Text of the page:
How does AsyncTask work in Android

The main thread of an app should focus on the interface. All longer activities such as file, database or network access should be placed in the background. Android offers several techniques for this.


The class AsyncTask makes it possible to put a process in the background.

You create your own AsyncTask by expanding AsyncTask. It receives three generics parameters (also called type parameters) that are used for

  1. Input parameters
  2. Progress Message Values
  3. Return value
be set. import android.os.AsyncTask; public class MyAsyncTask extends AsyncTask You can then override the following methods:
  • doInBackground
    This method contains the code that should run in the background.
  • onPreExecute
    From here the surface can be edited before doInBackground is called.
  • onProgressUpdate
    Intermediate updates of the surface such as a progress bar can be updated from here.
  • onPostExecute
    The method is called after doInBackground has expired and receives the return value from doInBackground as a parameter. The method is synchronized with the surface thread. The results can therefore be displayed in the interface elements.
An instance of your own AsyncTask can be called using its execute method. It receives the parameter that was specified as the first type parameter (generics) when defining the AsyncTask class. An instance can only be called once via execute. MyAsyncTask async = new MyAsyncTask (); String param [] = {""}; async.execute (param); Each object of an AsyncTask can only be used once via execute be called. If a second execution is required, a new object must be created, otherwise an exception threatens.

Return the results

Often you want to use the results of the background jobs. For this purpose, you can, for example, store a callback that is called after the task has ended.

The self-defined class HttpAsyncTask, which extends AsyncTask, serves as an example. It should call the interested party via a self-defined interface HttpAsyncAntwort. In this case it is the activity itself.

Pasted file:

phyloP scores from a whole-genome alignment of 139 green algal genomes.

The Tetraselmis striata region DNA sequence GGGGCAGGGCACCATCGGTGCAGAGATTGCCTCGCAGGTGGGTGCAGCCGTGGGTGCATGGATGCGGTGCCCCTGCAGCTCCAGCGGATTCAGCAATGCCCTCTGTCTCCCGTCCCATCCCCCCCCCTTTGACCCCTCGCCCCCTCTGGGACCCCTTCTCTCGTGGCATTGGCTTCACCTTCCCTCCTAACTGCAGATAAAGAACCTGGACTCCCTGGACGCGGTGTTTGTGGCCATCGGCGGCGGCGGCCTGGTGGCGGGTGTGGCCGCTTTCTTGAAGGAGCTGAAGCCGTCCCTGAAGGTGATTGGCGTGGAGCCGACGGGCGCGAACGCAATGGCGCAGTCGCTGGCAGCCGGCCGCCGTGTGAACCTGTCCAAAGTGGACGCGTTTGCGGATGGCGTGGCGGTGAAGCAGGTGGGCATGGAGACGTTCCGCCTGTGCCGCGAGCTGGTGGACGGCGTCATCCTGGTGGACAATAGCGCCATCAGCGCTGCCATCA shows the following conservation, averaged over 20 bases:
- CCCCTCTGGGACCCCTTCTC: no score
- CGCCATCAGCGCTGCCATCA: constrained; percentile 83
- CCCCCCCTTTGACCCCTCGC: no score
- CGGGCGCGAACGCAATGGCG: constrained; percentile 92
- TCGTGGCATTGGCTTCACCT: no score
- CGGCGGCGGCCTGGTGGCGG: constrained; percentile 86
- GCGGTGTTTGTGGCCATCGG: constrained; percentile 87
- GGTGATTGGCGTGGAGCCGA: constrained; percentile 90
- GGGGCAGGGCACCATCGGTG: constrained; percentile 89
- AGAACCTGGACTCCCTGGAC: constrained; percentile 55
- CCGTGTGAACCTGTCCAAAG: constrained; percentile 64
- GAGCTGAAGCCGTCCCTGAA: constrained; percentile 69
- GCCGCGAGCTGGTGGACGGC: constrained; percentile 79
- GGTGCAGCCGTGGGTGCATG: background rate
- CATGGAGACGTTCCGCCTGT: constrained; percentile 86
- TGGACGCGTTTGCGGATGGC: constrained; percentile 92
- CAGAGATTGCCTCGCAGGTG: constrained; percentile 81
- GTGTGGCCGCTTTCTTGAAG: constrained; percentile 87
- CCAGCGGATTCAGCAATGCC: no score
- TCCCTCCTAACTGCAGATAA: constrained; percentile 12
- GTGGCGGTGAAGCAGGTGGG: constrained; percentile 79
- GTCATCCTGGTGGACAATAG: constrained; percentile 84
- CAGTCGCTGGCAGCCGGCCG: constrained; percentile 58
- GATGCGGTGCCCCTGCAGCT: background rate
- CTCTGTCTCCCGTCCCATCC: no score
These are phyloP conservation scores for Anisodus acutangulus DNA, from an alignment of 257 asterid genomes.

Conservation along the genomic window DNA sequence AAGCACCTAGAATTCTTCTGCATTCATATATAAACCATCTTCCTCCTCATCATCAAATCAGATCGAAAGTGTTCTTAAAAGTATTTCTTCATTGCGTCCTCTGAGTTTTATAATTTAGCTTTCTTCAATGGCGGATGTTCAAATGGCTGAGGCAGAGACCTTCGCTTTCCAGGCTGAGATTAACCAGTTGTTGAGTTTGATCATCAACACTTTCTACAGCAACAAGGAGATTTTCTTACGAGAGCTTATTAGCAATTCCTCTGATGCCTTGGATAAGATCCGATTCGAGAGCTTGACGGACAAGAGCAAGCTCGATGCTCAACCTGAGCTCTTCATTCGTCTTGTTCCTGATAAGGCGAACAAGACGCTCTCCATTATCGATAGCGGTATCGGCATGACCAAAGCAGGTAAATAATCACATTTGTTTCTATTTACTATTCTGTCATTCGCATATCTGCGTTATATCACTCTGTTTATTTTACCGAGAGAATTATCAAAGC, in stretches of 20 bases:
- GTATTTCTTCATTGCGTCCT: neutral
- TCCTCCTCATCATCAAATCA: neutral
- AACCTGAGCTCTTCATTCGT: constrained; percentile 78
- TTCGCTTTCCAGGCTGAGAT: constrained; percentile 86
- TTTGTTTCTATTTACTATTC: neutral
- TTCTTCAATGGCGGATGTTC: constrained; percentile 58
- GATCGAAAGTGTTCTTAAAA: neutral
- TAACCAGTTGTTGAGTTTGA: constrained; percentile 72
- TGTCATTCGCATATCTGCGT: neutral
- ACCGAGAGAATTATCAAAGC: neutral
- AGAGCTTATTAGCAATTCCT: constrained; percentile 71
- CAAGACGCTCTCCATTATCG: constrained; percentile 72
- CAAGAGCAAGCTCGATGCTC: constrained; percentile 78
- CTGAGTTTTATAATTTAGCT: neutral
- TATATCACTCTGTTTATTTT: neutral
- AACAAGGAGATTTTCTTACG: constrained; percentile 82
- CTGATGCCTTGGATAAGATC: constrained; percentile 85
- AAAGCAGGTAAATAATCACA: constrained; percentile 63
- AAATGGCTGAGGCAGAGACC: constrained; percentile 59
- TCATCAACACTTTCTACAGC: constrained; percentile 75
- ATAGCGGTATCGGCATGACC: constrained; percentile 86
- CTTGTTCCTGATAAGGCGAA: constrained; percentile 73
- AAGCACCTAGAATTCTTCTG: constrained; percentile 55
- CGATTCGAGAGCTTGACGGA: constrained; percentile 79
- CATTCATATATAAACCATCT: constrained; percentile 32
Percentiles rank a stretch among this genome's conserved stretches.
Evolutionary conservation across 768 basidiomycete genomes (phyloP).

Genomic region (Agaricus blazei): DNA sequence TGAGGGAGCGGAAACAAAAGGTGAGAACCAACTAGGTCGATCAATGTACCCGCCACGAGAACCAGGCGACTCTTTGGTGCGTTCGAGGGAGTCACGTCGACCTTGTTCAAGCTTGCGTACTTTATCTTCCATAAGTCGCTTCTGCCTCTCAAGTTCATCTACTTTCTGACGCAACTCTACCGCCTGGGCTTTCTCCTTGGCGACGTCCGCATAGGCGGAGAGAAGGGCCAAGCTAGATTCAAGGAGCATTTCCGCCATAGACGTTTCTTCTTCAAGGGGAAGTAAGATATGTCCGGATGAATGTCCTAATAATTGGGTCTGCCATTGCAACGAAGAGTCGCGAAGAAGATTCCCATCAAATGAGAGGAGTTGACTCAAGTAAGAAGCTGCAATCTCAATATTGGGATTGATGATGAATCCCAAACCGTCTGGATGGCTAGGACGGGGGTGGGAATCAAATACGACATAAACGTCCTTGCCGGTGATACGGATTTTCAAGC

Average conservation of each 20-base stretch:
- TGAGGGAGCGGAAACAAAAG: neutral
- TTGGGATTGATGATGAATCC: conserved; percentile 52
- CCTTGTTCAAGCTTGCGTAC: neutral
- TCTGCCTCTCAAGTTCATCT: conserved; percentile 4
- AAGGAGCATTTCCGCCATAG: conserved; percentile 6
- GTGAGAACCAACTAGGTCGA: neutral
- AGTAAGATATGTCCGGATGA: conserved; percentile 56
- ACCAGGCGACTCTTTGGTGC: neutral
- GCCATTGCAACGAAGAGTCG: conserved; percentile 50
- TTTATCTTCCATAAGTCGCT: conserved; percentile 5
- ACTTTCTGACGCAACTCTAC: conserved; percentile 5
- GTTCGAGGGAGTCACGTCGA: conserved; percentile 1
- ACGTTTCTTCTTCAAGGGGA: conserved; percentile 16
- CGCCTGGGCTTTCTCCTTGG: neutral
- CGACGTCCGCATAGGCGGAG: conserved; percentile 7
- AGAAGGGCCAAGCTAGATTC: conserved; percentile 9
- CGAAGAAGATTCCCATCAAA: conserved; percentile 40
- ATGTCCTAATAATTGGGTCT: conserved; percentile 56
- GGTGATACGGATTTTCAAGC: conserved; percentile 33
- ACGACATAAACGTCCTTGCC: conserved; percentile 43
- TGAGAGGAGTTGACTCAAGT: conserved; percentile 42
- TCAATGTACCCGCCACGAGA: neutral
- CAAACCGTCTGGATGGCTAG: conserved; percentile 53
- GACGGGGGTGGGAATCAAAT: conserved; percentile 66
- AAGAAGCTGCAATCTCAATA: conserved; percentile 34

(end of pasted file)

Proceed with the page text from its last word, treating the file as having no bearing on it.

public class HttpAsyncTask extends AsyncTask The reference to the response interface is passed to the constructor so that the object to be called can be saved. The interface is implemented as follows: public interface HttpAsyncAntwort {public void eventAntwort (String str); } The callback is in the method onPostExecute realized. public class HttpAsyncTask extends AsyncTask The AsyncTask is generated and called from the MainActivity. public class MainActivity extends AppCompatActivity implements HttpAsyncAntwort {TextView tv; // ... HttpAsyncTask asyncTask = new HttpAsyncTask (this); String url = // ... asyncTask.execute (url); // ... @Override public void event response (String str) {if (tv! = Null) {tv.setText (str); }}



private HandlerThread handlerThread; private trader handler; @Override public void onCreate (Bundle savedInstanceState) {super.onCreate (savedInstanceState); handlerThread = new HandlerThread ("MyHandlerThread"); handlerThread.start (); handler = new Handler (handlerThread.getLooper ()); } @Override public void onDestroy () {super.onDestroy (); handlerThread.quitSafely (); } The HandlerThread is started with the following lines from the main thread. (new Runnable () {public void run () {// it all works in the background}});

Access the UI thread

If a background thread wants to access the surface again, it can be a Runnable about the method runOnUiThread start with access to the UI thread, which can then access the elements of the activity. runOnUiThread (new Runnable () {@Override public void run () {textView.setText (answer);}});

Feedback via observer

Using an observer, an activity can register with a background thread as interested in changes. In this way, an activity can react to the end of a task without having to wait for it.